The natural icons of Norway

By Dana Yu

The natural icons of Norway

By Svein-Magne Tunli – (Own work) [CC-BY-SA-3.0 (], via Wikimedia Commons

Norway boasts beautiful women, wild reindeer, and the world’s highest consumption of frozen pizza. If that’s not impressive enough, the 324,220 square km-country’s wealth of natural wonders is sure to charm even the most resistant outdoorsman.

A road trip outside of Norway’s capital, Oslo, will introduce rich mountainous terrain and a well-preserved rural life. Norwegians have historically retained a unique connection to the raw nature that defines their country’s landscape. Several times a year, Norwegians break from their lives in the cities to spend time outdoors, sailing, hiking or climbing mountains. Many families own cabins in the countryside, sometimes even in the most remote areas with no water or electricity. As Norway continues to urbanize, though, more modern cabin homes are being built.

Renting mountain cabins for New Year’s with a group of friends is a popular tradition for young people. They can ski or snowboard during the day and celebrate at night. It is tradition to look nice and dress up; guys sometimes even wear tuxes, and they celebrate at midnight with champagne.

Internationals have taken notice of Norway’s beautiful landscapes as well. The famous fjords that line Norway’s western coast were named the number one world heritage site by National Geographic in 2010. At Geirangerfjord, visitors can take ferries out into the water passing waterfalls and deserted, isolated farms on steep cliffs. Scenic hiking trails are marked and mapped out, and tourists can go kayaking on the water. Nearby is also the mountain road, rollstigen, famous for its 9% incline, 11 hairpin bends, and great views of Isterdalen Valley and the Stigfossen Waterfall. Though Trollstigen is closed during the fall and winter due to dangerous weather conditions, some fjords, like Geirangerfjord, stay open year-round offering spectacular views in winter and spring.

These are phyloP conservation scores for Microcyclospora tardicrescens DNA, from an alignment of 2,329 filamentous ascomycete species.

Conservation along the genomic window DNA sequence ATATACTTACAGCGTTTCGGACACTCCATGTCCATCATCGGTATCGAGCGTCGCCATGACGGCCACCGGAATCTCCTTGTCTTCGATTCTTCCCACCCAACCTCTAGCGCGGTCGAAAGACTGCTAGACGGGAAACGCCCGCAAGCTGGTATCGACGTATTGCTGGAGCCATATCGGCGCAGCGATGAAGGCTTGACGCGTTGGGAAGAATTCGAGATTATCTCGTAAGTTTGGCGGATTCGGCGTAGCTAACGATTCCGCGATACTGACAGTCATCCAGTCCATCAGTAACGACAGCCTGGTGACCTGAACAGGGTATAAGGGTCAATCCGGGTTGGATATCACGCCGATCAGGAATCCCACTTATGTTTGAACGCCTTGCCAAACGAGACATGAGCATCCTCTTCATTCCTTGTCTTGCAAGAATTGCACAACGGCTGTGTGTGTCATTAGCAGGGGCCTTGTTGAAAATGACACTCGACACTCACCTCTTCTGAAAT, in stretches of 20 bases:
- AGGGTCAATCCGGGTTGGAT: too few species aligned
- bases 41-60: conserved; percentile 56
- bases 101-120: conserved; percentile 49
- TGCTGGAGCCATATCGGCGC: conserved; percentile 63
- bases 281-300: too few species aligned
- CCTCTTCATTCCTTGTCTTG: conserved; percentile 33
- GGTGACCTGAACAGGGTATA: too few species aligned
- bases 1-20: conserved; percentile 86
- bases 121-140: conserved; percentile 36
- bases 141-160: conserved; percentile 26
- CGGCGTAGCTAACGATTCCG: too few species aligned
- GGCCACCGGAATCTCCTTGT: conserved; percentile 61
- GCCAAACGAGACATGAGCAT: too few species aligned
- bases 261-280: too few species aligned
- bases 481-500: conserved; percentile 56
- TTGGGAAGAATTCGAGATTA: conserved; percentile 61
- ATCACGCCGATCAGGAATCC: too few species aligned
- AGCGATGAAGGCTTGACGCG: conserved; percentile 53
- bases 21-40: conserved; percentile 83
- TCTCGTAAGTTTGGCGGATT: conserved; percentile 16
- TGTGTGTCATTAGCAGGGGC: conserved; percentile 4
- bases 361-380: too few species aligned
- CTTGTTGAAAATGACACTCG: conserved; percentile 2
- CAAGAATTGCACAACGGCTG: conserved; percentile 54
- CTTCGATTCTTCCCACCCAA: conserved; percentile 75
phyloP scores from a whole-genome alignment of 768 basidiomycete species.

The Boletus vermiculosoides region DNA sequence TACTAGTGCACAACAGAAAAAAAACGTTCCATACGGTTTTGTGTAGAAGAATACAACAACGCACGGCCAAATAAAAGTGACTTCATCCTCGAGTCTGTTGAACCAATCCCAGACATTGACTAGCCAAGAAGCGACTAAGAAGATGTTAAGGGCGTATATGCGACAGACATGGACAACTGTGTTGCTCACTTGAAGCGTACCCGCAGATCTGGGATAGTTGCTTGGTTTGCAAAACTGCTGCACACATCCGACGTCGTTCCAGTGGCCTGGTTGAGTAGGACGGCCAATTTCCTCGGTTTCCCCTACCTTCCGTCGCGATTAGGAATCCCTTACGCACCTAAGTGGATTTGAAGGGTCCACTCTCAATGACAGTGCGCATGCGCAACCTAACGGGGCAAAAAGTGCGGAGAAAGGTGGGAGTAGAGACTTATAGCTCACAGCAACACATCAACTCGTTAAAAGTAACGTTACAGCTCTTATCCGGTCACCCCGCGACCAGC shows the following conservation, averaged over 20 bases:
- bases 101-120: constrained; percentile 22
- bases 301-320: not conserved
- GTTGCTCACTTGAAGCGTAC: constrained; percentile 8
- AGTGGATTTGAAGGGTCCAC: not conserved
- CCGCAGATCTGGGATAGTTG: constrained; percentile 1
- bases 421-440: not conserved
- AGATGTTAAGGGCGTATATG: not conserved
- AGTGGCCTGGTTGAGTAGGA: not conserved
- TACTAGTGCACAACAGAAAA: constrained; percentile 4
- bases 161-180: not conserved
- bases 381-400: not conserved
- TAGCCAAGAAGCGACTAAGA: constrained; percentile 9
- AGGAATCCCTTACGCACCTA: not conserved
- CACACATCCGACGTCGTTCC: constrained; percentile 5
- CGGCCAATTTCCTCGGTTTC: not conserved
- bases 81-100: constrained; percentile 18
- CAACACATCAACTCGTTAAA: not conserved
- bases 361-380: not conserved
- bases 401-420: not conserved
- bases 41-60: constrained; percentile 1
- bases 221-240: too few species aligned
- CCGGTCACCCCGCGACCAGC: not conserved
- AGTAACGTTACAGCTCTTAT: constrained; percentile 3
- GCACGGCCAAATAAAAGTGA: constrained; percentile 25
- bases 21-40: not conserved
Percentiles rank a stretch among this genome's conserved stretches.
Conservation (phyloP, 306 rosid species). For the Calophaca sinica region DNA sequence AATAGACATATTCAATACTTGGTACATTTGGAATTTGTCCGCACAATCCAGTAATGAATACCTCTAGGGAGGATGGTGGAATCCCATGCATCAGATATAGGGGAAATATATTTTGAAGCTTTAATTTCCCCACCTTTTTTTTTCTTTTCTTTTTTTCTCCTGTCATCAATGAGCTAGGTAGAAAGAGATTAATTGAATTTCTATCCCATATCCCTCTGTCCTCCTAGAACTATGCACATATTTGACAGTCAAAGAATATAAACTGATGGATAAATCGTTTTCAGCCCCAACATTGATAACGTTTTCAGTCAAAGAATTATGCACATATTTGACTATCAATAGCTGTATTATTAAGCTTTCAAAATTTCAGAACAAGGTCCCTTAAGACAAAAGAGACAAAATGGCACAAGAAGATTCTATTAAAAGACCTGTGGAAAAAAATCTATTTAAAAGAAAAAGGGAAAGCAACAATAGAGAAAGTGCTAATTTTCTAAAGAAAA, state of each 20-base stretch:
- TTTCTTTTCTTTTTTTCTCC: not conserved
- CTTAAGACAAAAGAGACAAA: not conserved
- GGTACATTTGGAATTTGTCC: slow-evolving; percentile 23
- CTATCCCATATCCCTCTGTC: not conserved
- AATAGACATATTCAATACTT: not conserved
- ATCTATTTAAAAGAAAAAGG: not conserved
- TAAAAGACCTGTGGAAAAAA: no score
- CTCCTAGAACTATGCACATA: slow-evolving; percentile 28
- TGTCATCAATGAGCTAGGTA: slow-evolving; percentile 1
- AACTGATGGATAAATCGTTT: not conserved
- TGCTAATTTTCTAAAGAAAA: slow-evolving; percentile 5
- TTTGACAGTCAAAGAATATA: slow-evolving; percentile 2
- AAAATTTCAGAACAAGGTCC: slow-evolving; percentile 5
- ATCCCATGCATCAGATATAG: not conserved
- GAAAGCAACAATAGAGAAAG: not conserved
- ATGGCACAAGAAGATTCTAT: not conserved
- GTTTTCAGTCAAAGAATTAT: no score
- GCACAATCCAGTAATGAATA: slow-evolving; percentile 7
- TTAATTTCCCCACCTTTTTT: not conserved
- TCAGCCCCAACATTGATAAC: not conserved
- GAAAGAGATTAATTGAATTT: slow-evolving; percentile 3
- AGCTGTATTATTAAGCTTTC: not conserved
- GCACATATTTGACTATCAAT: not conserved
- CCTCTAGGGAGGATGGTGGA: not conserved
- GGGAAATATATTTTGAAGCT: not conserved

Tourists may frequently come across large ugly stone trolls in mountainside towns. Norse mythology plants evil trolls in mountains who turn to stone in sunlight, and these trolls make appearances in bedtime stories parents tell to children. If wild animals are your thing then watch our for those that roam the Norwegian landscape: these include reindeer, muskox, polar bears in the Arctic Circle, and whales in the Norwegian Sea.


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